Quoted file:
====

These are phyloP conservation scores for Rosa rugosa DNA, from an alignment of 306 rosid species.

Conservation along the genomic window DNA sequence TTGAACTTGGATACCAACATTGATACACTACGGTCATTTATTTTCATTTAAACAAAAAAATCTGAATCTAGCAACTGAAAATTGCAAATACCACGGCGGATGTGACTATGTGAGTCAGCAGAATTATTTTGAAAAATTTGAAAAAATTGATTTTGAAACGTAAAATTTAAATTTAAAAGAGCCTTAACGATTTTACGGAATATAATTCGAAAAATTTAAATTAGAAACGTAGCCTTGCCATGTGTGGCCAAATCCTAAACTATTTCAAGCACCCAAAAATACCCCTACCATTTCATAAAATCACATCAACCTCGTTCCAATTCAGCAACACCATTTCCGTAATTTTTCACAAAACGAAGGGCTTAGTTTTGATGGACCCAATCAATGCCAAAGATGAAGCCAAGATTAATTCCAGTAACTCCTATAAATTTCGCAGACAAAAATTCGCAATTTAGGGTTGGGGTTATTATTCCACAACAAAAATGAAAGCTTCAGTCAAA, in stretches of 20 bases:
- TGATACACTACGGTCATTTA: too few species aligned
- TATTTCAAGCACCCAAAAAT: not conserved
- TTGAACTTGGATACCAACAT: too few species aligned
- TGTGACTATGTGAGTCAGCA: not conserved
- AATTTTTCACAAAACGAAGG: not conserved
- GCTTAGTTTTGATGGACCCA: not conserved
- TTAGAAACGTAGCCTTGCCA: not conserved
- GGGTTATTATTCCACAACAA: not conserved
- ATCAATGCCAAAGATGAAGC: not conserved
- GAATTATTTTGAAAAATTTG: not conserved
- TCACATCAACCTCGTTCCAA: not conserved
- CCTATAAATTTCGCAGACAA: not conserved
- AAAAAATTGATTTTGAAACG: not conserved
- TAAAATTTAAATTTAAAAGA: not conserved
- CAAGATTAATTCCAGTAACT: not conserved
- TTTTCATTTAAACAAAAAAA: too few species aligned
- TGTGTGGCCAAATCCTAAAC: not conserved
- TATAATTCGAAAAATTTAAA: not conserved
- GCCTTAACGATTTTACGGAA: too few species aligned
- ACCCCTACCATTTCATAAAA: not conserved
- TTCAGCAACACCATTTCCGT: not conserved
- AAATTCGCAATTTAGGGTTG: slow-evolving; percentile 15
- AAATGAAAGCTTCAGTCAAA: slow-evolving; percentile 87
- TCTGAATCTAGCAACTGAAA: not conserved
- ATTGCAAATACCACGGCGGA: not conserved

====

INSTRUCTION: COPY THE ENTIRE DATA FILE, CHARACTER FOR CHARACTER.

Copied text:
These are phyloP conservation scores for Rosa rugosa DNA, from an alignment of 306 rosid species.

Conservation along the genomic window DNA sequence TTGAACTTGGATACCAACATTGATACACTACGGTCATTTATTTTCATTTAAACAAAAAAATCTGAATCTAGCAACTGAAAATTGCAAATACCACGGCGGATGTGACTATGTGAGTCAGCAGAATTATTTTGAAAAATTTGAAAAAATTGATTTTGAAACGTAAAATTTAAATTTAAAAGAGCCTTAACGATTTTACGGAATATAATTCGAAAAATTTAAATTAGAAACGTAGCCTTGCCATGTGTGGCCAAATCCTAAACTATTTCAAGCACCCAAAAATACCCCTACCATTTCATAAAATCACATCAACCTCGTTCCAATTCAGCAACACCATTTCCGTAATTTTTCACAAAACGAAGGGCTTAGTTTTGATGGACCCAATCAATGCCAAAGATGAAGCCAAGATTAATTCCAGTAACTCCTATAAATTTCGCAGACAAAAATTCGCAATTTAGGGTTGGGGTTATTATTCCACAACAAAAATGAAAGCTTCAGTCAAA, in stretches of 20 bases:
- TGATACACTACGGTCATTTA: too few species aligned
- TATTTCAAGCACCCAAAAAT: not conserved
- TTGAACTTGGATACCAACAT: too few species aligned
- TGTGACTATGTGAGTCAGCA: not conserved
- AATTTTTCACAAAACGAAGG: not conserved
- GCTTAGTTTTGATGGACCCA: not conserved
- TTAGAAACGTAGCCTTGCCA: not conserved
- GGGTTATTATTCCACAACAA: not conserved
- ATCAATGCCAAAGATGAAGC: not conserved
- GAATTATTTTGAAAAATTTG: not conserved
- TCACATCAACCTCGTTCCAA: not conserved
- CCTATAAATTTCGCAGACAA: not conserved
- AAAAAATTGATTTTGAAACG: not conserved
- TAAAATTTAAATTTAAAAGA: not conserved
- CAAGATTAATTCCAGTAACT: not conserved
- TTTTCATTTAAACAAAAAAA: too few species aligned
- TGTGTGGCCAAATCCTAAAC: not conserved
- TATAATTCGAAAAATTTAAA: not conserved
- GCCTTAACGATTTTACGGAA: too few species aligned
- ACCCCTACCATTTCATAAAA: not conserved
- TTCAGCAACACCATTTCCGT: not conserved
- AAATTCGCAATTTAGGGTTG: slow-evolving; percentile 15
- AAATGAAAGCTTCAGTCAAA: slow-evolving; percentile 87
- TCTGAATCTAGCAACTGAAA: not conserved
- ATTGCAAATACCACGGCGGA: not conserved